Computer Science 39a : Schedule

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(red) Reading assignment
(vcr) Movie shown
(doc) Handout
(net) Online document
(mac) Computer demonstration
(who) Student Presentation

The Schedule

1. (We 99-08-25) Usual teaching staff (Prof. Brian Barsky and Lillian Chu)
Introduction, student queries. We talked about enrollment issues, looked at the post-its from previous years and began a discussion of the reasons that made them work or not work.
(doc) 1. General Information
(doc) 2. HW #1 due 9/3 : Post-it animation and UNIX intro
(net)(vcr) "Squid" by Keren Albala (supervisor / writer), Westley Sarokin, HP Duiker, Corey Creasey, and Felix Chu
(net)(vcr) "Clumsy Kid" by James Pine (supervisor / writer), Alvin Moy, Lei Shen, Ryan Osborn, and Liz Saura
(net)(vcr) "Storyboard Joe" by Pei-Yiing Amy Lee (supervisor / writer), Thomas Jordan, Dan Tieu, and Tony Maul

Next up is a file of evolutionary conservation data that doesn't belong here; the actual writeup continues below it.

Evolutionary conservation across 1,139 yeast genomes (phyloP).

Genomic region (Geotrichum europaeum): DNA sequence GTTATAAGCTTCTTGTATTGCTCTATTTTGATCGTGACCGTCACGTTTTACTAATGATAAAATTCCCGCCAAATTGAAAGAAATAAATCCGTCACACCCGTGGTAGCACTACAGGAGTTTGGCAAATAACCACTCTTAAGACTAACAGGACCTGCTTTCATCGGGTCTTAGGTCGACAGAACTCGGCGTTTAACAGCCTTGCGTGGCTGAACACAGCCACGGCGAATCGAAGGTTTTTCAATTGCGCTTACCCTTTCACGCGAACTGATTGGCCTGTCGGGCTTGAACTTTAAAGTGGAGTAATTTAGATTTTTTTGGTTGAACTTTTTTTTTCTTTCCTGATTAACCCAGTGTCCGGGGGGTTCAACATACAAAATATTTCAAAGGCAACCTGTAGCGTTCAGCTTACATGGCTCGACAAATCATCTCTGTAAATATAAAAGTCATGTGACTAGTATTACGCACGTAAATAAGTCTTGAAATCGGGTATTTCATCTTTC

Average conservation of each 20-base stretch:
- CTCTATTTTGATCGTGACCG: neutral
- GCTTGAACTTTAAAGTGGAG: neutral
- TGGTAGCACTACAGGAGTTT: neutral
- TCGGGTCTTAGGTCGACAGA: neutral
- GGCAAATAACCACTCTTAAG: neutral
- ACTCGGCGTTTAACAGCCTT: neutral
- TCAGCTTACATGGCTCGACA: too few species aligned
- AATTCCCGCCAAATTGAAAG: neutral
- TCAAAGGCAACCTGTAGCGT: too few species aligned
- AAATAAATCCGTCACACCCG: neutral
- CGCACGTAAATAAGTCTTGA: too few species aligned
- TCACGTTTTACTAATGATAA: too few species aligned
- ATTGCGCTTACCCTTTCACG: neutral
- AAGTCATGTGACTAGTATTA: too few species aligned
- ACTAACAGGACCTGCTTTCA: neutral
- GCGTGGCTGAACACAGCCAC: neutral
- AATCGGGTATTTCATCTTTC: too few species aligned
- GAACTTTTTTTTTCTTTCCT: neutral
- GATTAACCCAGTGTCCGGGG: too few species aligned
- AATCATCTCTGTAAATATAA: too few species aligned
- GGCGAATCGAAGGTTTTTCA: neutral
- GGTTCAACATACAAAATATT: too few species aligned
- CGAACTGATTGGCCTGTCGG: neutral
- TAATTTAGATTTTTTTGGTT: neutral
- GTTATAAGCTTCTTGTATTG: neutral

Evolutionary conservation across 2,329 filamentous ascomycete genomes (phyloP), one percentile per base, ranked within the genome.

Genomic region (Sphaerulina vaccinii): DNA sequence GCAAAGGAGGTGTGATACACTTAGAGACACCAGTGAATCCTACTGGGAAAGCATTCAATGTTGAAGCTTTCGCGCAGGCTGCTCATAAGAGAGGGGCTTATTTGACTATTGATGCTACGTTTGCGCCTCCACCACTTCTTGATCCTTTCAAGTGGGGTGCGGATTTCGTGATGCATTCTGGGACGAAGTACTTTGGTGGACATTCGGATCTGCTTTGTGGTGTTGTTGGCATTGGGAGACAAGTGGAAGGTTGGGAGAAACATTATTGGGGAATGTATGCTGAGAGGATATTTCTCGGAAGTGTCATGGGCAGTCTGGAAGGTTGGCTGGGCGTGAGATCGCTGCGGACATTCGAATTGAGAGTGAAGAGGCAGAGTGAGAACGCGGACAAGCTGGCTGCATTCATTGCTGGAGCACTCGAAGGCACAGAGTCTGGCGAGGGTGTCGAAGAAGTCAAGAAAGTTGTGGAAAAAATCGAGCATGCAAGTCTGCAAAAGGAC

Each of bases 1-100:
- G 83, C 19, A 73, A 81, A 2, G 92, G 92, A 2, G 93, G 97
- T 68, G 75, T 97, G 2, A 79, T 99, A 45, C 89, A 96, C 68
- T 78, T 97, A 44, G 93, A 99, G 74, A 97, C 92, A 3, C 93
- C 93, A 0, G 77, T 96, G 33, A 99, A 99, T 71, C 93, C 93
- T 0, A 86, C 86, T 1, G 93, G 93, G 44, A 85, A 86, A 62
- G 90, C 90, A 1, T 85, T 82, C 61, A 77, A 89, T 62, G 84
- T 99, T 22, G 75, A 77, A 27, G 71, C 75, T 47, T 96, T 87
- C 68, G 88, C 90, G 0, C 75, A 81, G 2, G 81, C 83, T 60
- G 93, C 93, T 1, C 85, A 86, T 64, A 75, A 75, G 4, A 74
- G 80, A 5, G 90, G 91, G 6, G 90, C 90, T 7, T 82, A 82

2. (Fr 99-08-27) Usual teaching staff (Prof. Brian Barsky and Lillian Chu)
Discussion of 2D versus 3D, perspective, camera angles (using the point of view for better readability and different audience perception), camera motion (panning the scene or circling the characters), posing and staging characters, symmmetry of the scene, silhouettes, and use of sound.

(doc) cs39a account forms
(vcr) "The Tetra-Pak Story" by Pixar
(red) Maestri: Chapter 5: Posing Digital Characters (Chapter 7 in the new edition) -- do not worry about the exercises for now. Concentrate more on the notion of posing characters and how to apply it to your 2D animations for now. You will implement characters in 3D later in the semester.
3. (We 99-09-01) Usual teaching staff (Prof. Brian Barsky and Lillian Chu)
Keyframing (in the context of the Post-It assignment) and more on camera motions (dolly motion versus zooming). Discussion of things to keep in mind for the Post-It assignment.

(vcr) "Celmates - three Winnipeg animators (Brad Caslor, Cordell Barker and Richard Condie)."
4. (Fr 99-09-03) Usual teaching staff (Prof. Brian Barsky and Lillian Chu)